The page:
The year after the publication of Snarkjakten, Jansson received a letter from the author of Pippi Longstocking, Astrid Lindgren, who aimed to entice her fellow author to illustrate a new Swedish translation of Tolkien’s The Hobbit (Bilbo: En Hobbits Åventyr, RF.2021.a.8). Much has been written on Jansson’s illustrations by Tolkien fans and much of it critical of her inventive departure from the author’s descriptions. For Jansson, it was a chance to move away from the Moomin figures, while building on affinities between her own world and Tolkien’s landscape, what she describes as ‘Forests of living horror, coal-black rivers, moonlit moors with fiery wolves – a whole world of catastrophe […]’.
Bilbo surveys the Misty Mountains
Indeed, Tove’s hopes to capture the dark immensity of Tolkien’s world were slightly clipped by Lindgren and the publishers, as they wanted it to be situated firmly within children’s literature and for it to make Bilbo more prominent and therefore less awed by his environment. The world of catastrophe had to be seen as navigable to the book’s young readers.
Gollum according to Tove Jansson
One particular bone of contention for Tolkien fans is the depiction of Gollum, who is nothing like the later film’s rendering. Jansson shows us a friendlier, perhaps more human figure, twice the size of the Gollum we can all picture. All in all, as Westin puts it, many readers ‘saw Jansson, where they would have preferred Tolkien’. The book was no success by any objective measure and only one edition appeared.
Bear vignette from The Hobbit
Whatever superfans make of the fidelity of the illustrations, they are undoubtedly fine achievements, down to the small vignettes used to head chapters, figures which Jansson drew iteratively ’20, 40, 60 times till it looked fairly free’ and then glued them together, giving them a real dynamism.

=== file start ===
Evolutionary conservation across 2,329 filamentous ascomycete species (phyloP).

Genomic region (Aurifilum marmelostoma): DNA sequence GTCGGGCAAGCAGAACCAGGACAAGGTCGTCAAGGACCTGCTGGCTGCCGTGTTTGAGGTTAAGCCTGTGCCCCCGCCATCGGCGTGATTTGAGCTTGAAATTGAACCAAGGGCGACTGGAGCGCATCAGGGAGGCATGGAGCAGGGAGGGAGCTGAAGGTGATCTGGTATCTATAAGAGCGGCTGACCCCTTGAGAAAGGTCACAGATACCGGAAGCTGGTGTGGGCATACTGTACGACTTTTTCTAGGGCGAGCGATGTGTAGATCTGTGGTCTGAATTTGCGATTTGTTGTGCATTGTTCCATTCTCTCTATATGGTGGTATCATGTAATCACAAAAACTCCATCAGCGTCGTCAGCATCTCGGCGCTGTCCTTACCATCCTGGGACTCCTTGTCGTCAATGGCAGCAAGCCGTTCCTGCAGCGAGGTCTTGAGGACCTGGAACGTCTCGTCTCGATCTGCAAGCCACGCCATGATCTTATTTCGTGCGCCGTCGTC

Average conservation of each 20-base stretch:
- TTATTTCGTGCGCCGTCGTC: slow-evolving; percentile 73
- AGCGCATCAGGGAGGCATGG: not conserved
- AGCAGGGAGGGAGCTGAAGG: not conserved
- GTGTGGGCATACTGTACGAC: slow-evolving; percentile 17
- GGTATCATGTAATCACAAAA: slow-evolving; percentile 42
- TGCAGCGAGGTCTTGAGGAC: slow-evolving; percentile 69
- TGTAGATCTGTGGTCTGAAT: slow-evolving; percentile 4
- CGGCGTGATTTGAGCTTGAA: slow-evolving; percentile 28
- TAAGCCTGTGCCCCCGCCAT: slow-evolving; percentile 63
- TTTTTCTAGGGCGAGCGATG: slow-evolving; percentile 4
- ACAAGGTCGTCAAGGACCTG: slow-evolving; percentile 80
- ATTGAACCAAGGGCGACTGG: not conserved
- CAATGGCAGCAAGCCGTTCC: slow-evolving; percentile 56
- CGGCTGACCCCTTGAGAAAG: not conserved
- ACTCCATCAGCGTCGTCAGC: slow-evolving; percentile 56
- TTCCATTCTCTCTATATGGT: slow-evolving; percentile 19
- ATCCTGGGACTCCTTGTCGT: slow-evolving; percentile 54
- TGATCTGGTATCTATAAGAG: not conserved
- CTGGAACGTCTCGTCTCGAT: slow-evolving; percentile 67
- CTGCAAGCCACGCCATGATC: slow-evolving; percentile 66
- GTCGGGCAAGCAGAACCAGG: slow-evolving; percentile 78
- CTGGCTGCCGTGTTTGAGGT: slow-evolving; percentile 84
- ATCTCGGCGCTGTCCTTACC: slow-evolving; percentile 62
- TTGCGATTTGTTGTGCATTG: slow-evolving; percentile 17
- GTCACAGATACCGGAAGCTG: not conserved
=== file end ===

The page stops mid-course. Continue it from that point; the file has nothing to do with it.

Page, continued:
Alice down the Rabbit-Hole
The lack of reception for her Hobbit illustrations might have stunted the desire to collaborate on works that were not her own. Jansson was however drawn back to Carroll in 1965, this time Runnquist’s translation of Alice in Wonderland (Alice I Underlandet, RF.2021.a.9), Carroll’s original manuscript of which we hold here at the BL. Like what she found compelling in Tolkien, Jansson read Alice as a ‘horror’, telling Runnquist, ‘the story is terrifying and can in no way be seen as an idyll, but it causes shivers of pleasure’. The translator however could not agree and sought something altogether more pleasant.
Alice, cat and bats in the tall grass
The horror is still there in Jansson’s illustrations, in the uncanny, magnified or magnifying underworld, as the artist gives pictorial life to Carroll’s inherently uneasy and confounding fantasy. Jansson’s use of colour, often rendered quite light on the page, makes them almost dreamlike.
Alice encounters a blue caterpillar on a mushroom
Runnquist hailed the work as a masterpiece. As Mikiko Chimiori writes, Jansson captures the ‘the transitional period between childhood and adolescence’, often proving ‘even more imaginative and fantastic than the original’. To understand that comment, we should bear in mind that the ‘original’ was illustrated by Carroll himself, with engravings by John Tenniel for the published first edition, illustrations which Jansson herself thought definitive.